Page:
NaPoWriMo: the home stretch

The sun is shining over the last day of the Leicestershire Easter holidays.  I’ve been sitting by the pond, having forsaken notebook, smart phone and computer screen to compose a poem in my head (see The Poetry School’s Day 23 prompt here).  The cats are gamboling like spring lambs and my husband’s cleaning the kitchen.  There’s poetry and music everywhere, it seems.

What I’m listening to: ‘The Songs & Poems of Molly Drake’ by The Unthanks

Finding poetry in the prose: Sarah Baume’s ‘A Line Made By Walking’

Lines I wish I’d written:

…we arrive here improvised
and leave without the chance to practice

from‘Nothing Twice’ by Wislawa Symborska

and, by way of contrast, most of the lines from Kathryn Maris’ ‘Darling, Would You Please Pick Up Those Books?’ (priceless)

Out & about: a walk amongst the bluebells in Swithland Woods with a friend:

image

The Easter holiday’s not been all poetry, music and frolics.  Far from it.  For the past two weeks I’ve been doing DIY and cleaning – LOTS of cleaning.  We’re putting our home of twenty-plus years on the market (we’re down-sizing) so there’s lots to do in readiness for agent’s photos and prospective viewings.  And I’m no domestic goddess.

So participating in NaPoWriMo has been balm when all out of elbow grease.  Thanks to Carrie Etter’s Facebook group, prompts from various sources (see previous blog post) and inspiration in unlikely places (clickbait, Monty Don – and DIY/cleaning), I’ve stuck to writing a poem a day for the first April ever.

I really am grateful to fellow members of Carrie’s group; we’ve kept each other going, I think, with progress/process posts and comments, and I’ve also discovered forms that are new to me (yay for the Golden Shovel and the wealth of prompts, techniques, games and writing generators on Language is a Virus!).

I’ve cultivated a daily routine of new writing early in the day and typing up before bedtime to begin the re-drafting process on-screen (where I can faff about and move stuff around – and still be able to read what I’ve written).  I now have seventeen poem drafts in my new sub folder (*pinches self*) and pages and pages more in my notebook which may get picked over/plundered at some point in the future.  So there are poems with wings and lines with legs (or maybe it’s the other way around – time will tell) and probably some with feet of clay.  At least I haven’t left my initial efforts to languish (I’m mindful of that pile of filled-and-forgottens on a shelf in my study).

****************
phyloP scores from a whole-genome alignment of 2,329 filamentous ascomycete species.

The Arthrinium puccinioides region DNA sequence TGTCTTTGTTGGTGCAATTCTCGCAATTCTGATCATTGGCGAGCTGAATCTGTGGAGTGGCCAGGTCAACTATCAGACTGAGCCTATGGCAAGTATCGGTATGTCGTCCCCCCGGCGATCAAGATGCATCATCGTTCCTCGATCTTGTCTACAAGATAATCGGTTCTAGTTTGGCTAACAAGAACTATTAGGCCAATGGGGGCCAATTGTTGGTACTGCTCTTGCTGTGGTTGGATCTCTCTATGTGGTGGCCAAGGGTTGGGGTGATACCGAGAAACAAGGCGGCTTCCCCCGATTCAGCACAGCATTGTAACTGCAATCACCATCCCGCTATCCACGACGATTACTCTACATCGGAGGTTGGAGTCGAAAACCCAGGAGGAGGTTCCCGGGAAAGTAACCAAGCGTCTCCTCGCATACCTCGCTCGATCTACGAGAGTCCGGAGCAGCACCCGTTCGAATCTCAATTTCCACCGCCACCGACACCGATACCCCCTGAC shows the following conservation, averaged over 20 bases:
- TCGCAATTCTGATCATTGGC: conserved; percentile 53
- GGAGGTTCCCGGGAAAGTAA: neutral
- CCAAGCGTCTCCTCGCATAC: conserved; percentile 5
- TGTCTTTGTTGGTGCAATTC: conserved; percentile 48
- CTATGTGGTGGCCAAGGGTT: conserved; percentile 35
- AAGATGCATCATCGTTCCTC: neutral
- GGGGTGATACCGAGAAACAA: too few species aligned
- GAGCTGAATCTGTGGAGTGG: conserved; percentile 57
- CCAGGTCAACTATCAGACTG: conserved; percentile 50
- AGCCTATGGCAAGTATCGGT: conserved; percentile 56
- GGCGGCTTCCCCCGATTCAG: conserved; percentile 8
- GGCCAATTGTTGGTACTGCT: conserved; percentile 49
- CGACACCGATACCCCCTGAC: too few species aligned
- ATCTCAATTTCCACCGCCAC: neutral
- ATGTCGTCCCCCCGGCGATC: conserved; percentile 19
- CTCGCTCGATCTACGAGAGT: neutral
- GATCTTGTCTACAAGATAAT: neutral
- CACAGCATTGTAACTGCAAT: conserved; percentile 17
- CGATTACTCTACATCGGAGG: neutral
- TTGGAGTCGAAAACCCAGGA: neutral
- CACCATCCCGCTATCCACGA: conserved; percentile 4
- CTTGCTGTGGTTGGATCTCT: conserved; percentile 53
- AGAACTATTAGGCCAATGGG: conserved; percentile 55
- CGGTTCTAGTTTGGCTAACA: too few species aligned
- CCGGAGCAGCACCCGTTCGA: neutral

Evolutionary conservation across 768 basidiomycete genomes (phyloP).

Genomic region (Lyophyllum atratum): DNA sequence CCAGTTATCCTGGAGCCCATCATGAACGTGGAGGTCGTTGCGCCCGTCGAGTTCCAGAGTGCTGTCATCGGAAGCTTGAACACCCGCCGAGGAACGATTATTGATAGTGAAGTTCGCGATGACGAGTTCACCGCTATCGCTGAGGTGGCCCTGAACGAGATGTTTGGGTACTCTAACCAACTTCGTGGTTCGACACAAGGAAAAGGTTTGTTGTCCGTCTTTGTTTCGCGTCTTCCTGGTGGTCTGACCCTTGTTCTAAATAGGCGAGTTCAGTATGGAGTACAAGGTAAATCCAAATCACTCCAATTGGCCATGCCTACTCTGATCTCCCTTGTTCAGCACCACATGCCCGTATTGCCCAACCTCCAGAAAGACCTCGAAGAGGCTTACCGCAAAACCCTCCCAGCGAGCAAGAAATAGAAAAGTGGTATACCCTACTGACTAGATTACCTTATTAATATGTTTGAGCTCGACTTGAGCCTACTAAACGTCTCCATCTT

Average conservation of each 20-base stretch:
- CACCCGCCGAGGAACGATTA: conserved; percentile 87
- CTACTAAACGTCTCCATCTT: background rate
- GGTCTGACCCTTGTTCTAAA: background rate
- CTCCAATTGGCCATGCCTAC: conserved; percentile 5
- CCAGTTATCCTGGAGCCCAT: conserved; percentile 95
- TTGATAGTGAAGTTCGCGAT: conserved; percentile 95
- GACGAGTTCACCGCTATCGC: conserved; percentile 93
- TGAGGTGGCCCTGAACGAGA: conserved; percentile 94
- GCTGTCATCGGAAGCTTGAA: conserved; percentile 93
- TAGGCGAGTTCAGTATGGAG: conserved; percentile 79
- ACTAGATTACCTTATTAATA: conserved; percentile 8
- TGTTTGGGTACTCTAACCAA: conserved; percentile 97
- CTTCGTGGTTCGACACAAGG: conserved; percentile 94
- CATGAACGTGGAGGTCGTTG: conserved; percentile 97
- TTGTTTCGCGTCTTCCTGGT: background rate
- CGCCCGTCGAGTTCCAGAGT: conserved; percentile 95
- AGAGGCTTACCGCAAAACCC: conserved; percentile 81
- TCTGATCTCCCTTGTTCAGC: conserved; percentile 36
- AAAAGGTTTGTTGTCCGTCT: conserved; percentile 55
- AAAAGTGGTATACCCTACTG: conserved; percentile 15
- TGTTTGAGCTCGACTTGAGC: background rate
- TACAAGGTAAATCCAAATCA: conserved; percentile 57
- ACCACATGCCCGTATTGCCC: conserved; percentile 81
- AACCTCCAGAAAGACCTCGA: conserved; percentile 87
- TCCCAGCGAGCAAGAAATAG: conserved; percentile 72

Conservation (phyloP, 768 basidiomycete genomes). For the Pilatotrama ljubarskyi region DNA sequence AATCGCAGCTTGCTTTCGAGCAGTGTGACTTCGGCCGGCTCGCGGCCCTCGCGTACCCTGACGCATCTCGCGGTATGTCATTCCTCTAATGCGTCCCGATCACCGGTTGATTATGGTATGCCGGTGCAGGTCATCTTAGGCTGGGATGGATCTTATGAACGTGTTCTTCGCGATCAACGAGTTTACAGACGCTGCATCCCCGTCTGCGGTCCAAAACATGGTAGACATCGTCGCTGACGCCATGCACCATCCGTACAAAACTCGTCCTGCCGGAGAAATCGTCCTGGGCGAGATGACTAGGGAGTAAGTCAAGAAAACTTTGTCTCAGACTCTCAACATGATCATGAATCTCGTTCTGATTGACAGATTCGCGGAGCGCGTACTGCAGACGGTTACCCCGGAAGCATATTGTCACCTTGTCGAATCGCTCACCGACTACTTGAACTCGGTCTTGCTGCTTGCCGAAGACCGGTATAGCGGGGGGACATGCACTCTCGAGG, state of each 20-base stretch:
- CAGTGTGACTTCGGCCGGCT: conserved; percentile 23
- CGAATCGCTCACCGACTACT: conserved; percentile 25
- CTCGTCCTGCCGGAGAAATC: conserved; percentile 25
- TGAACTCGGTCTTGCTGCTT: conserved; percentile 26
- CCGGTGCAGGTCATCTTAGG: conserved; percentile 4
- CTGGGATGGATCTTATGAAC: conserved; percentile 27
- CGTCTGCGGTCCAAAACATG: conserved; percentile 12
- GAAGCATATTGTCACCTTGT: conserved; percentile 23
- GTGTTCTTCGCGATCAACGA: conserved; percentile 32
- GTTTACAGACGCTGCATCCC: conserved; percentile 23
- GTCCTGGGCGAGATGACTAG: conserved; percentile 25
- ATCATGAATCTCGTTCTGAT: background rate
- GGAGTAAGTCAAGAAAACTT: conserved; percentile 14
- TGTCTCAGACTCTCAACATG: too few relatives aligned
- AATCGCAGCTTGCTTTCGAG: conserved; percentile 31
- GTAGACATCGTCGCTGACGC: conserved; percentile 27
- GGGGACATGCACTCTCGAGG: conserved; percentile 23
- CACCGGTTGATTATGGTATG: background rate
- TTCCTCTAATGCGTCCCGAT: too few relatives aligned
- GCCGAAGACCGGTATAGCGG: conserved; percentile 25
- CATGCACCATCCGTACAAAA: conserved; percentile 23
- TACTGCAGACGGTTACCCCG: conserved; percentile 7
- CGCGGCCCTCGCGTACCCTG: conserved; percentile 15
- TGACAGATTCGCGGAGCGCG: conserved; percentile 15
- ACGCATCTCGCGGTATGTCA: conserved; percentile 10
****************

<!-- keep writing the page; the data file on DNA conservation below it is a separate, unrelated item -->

There’s one more week to go, which won’t be so easy with the start of term in the offing, but the finishing line’s in sight (and, no, I have’t been watching TV footage of the London marathon 🙂 ).

Whatever you’re doing this fine day, I hope that some of it’s the stuff that makes you feel whole.

x

 

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Happy Anniversary or Product versus Process

It’s gone 11 AM.
I’m still in my PJs after a late breakfast.
Web browsing from email notifications, I’m distracted –
by the arrival of the post (it keeps later mornings than I do, these days…):
a jiffy envelope containing a poetry pamphlet;
there’s a poem on its front cover…

And so my (relatively) work-free days speed by!

This morning, WordPress.com wishes me a  Happy Anniversary.  Apparently, it’s exactly 6 years since I registered and moved here from another popular free site.  I’m not sure it’s cause for celebration – after all, my infrequent blog posts mean it’s been a rather on-off relationship.  147 posts over 6 years (you can do the maths – it’s not my forte).

Lately I’ve been thinking – this:
– about a lack of poem output – finished poems, that is (except they hardly ever are – even the published ones – right?).
– except I have been writing (yes?):

  • interesting words gleaned/heard
  • quotes from other writers/from poems, novels, short stories and articles I’ve read
  • anything from a few lines to a few pages of free writing
  • responses to writing prompts
  • writing for the sake of writing something (anything) new
  • writing out of fear – that I’ll never again write anything worth reading…

– and I’m continually re-drafting poems in that sub folder ‘Work in Progress’
– and when I’m not writing, I’m reading (which is most of the time)
– and I’m reading so that I can write (right?)

And my latest realisations are:
– that I’ve allowed myself to become preoccupied with Product rather than Process
– that I probably ‘produce’ more new writing now than I ever have
– that writing, like any art, requires many hours of practice – and practice is Process
– that the art of writing is probably 99% Process and 1% Product

Anthony Wilson articulated exactly this in his latest #NaBloPoMo post:

A new feeling…not about [books and fame] but about the very opposite of those things, the actual process of writing.

and how this has changed his feelings about his writing:

Now I had let go of my grand designs I began to see my writing differently…a thing of joy…to be relished and played with…that sense of amazing possibility, that sense of ‘Why not…?’ and ‘What if…?’

And what of all my new writing that exists across several notebooks?  Each time I look back at what I’ve written (much of it done in that magical time between semi-wakefulness and sleep – I’m not a morning person) I’m surprised into ‘Did I really write this?’ and  ‘Where did it come from?’

Anthony also writes about discovering some scraps of his writing after a tidy up:

I had no memory of writing the words I was reading.  They felt foreign, as though another writer with my handwriting had entered the house at night and forged my hand.  I read the words but did not understand them.  Something in me began to stir…

I read this and said ‘Yes! That’s it!’  The distance put between Writer and Writing becomes the catalyst; across the gap, a spark.